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New & Improved Celiac Blood test: Neo-tTg antibodies

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Apparently there is a new celiac blood test (tTg neo-epitope [tTg-neo]), which is said to be more reliable than the current favourite: (anti-tTg).

Does anyone have any more info on this test and when it will become widely available?

Some quotes that i could glean from a google search:

"More novel diagnostic antibodies for celiac disease"
In view of the multiple false positives and false negatives described for tTg-IgA and in view of the better performance of the tTg-neo compared to the tTg-IgA, in celiac disease diagnosis it is suggested that the neo-tTg should be included in the  growing  list  of  novel diagnostic  techniques  for celiac disease

 

http://www.sciencedirect.com/science/article/pii/S0022175915300727
"tTg-neo autoantibody effectiveness outperforms the tTg ones in diagnosing celiac disease." & "Comparing antibody activity as a reflection of intestinal damage, tTg-neo IgA, IgG and check antibodies, correlated better with the degree of the intestinal atrophy than tTg antibodies"

 

http://laboratory-manager.advanceweb.com/Archives/Article-Archives/Evolution-of-Celiac-Disease-Testing.aspx
the neo-epitope assay was a much better screening tool for celiac disease in pediatric and adult samples compared with assays using pure tTg"......

"It was revealed in his study that high positive results for neo-epitope antibodies correlate with the severity of mucosal damage. Therefore, he stated that confirmatory small bowl biopsy might not be needed in patients with high levels of celiac disease antibodies.......

Also the neo-epitope ELISA assay was able to identify celiac disease patients who have been tested negative with conventional antibody assays. In the same year, Tonutti demonstrated that the neo-epitope IgA test became positive earlier than anti-tTg assays.

Two years later, Bizzaro confirmed that the neo-epitope ELISA assay had a very high sensitivity and that this method for measuring anti-complex antibodies could be used as a reliable test for screening in the general population or in at-risk groups. He also stated that one could hypothesize that these antibodies were present early in the natural course of celiac disease and, therefore, had a predictive value for clinical and subclinical disease patients.

These and further studies (comprising more than 50,000 samples) demonstrated the superior performance of the neo-epitope antigen as a highly sensitive and specific screening assay for both adults and pediatrics. Due to its very good correlation with MARSH criteria, biopsy could be potentially avoided in cases of high levels of neo-epitope antibodies. Studies also demonstrated that the neo-epitope IgA antibodies represented a sensitive marker for both celiac disease and DH.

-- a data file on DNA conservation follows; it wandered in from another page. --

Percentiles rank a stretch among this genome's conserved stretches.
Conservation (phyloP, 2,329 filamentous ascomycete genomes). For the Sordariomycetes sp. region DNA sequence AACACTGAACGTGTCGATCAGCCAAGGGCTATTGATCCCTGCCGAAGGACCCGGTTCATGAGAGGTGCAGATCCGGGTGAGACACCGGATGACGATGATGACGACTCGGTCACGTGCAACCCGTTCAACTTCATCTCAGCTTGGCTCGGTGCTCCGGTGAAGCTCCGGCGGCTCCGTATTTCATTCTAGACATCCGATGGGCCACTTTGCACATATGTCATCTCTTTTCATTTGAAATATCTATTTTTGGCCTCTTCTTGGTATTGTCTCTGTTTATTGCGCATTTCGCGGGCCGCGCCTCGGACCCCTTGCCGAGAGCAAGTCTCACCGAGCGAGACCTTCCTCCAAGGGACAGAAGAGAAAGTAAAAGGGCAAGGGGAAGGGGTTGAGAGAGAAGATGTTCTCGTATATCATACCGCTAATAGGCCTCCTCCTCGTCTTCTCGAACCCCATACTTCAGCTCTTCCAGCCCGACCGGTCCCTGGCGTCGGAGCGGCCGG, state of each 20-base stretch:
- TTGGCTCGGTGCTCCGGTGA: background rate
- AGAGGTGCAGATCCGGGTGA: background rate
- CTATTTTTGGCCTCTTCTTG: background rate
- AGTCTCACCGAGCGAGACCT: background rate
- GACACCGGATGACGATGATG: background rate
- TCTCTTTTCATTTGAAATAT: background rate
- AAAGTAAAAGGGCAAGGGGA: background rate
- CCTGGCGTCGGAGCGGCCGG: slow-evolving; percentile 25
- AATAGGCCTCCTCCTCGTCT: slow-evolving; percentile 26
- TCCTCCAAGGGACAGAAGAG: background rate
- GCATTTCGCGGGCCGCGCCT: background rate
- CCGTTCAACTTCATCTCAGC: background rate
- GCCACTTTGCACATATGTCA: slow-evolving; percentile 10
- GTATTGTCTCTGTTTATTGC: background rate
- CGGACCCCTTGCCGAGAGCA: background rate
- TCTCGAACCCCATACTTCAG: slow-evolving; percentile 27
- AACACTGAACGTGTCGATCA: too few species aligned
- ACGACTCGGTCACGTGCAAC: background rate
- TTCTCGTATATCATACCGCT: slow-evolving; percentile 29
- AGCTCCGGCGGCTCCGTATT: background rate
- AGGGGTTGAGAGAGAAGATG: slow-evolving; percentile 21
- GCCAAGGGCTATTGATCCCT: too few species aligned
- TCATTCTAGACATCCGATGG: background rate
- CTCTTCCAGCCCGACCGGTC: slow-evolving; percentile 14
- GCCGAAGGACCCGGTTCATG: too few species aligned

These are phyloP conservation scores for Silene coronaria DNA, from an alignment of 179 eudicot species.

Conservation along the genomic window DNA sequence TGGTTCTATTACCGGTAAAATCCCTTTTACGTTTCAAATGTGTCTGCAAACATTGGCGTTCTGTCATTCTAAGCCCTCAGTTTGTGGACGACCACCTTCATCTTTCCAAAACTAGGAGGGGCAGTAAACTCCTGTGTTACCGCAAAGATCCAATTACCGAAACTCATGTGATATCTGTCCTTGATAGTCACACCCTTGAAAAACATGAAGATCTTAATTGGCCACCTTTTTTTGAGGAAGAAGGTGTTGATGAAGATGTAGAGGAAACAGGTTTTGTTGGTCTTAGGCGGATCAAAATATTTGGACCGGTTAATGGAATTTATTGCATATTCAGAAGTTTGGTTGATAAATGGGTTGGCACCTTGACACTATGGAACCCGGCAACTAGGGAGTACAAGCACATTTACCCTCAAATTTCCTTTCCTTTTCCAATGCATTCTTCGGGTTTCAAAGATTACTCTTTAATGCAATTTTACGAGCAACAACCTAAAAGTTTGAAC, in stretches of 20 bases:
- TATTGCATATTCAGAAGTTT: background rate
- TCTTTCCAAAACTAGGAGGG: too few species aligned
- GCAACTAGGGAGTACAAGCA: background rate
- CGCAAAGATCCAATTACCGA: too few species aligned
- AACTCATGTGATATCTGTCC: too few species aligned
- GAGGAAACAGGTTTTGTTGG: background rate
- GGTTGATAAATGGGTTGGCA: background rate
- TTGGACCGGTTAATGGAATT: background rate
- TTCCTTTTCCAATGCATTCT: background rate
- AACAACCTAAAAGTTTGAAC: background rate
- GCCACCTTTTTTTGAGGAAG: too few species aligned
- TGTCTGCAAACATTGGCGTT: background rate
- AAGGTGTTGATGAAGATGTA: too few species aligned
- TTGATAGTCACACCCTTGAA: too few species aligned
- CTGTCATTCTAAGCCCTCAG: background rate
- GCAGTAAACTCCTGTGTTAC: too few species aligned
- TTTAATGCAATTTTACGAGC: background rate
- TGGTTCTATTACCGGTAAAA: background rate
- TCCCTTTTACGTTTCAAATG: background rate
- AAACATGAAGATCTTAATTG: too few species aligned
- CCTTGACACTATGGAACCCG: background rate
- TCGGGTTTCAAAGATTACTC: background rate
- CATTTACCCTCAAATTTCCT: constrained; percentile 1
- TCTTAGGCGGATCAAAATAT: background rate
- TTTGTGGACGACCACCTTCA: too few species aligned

More importantly, it showed that antibodies to the neo-epitope could be positive up to 12 months earlier than anti-tTg antibodies. This shortens the time to diagnosis, which has an important impact on the health improvement status of the patients.

 

 

 

 

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This is great news!  I have been researching since you posted this.  I found this:

http://pubs.sciepub.com/ijcd/2/2/8/

It talks about the new antibody testing.  It confirms that the TTG is not able to catch all celiacs and that a full panel is best.   I have been pushing the full panel because I always test negative to the TTG even on follow-up testing.  

"Multiple serological tests are on the market and the most frequently used test is IgA-tTG. This is not sensitive enough to be used alone, and combined tests enhance detection. Several combinations have been studied but not accurately compared to each other. The most frequently used combination is anti IgG-DGP with IgA-tTG, however, increasingly the new generation of anti neo-epitope DGP+tTG IgG+IgA is being used."

It emphasizes that celiac disease is not just the classical intestinal symptoms or malnutrition:

"It has been shown that the classic intestinal clinical picture of malnutrition, chronic diarrhea and nutritional deficiencies are disappearing and extraintestinal presentations are emerging. Skin, endocrine, skeletal, hepatic, hematological, thrombophylic, gynecological, fertility, dental and behavioral abnormalities are often described. Nowadays, we are witnessing an epidemiological shift in the disease phenotype toward a more advanced age, and increased prevalence of latent, hyposymptomatic or asymptomatic behavior [12]. All these changes make the diagnosis of the disease more difficult and the reliance on symptomatology more remote [3]. These are some of the reasons why serological screening and diagnosis of celiac disease have achieved prime importance."

i have not heard of anyone using the new testing yet.  Inquiring minds want to know!  

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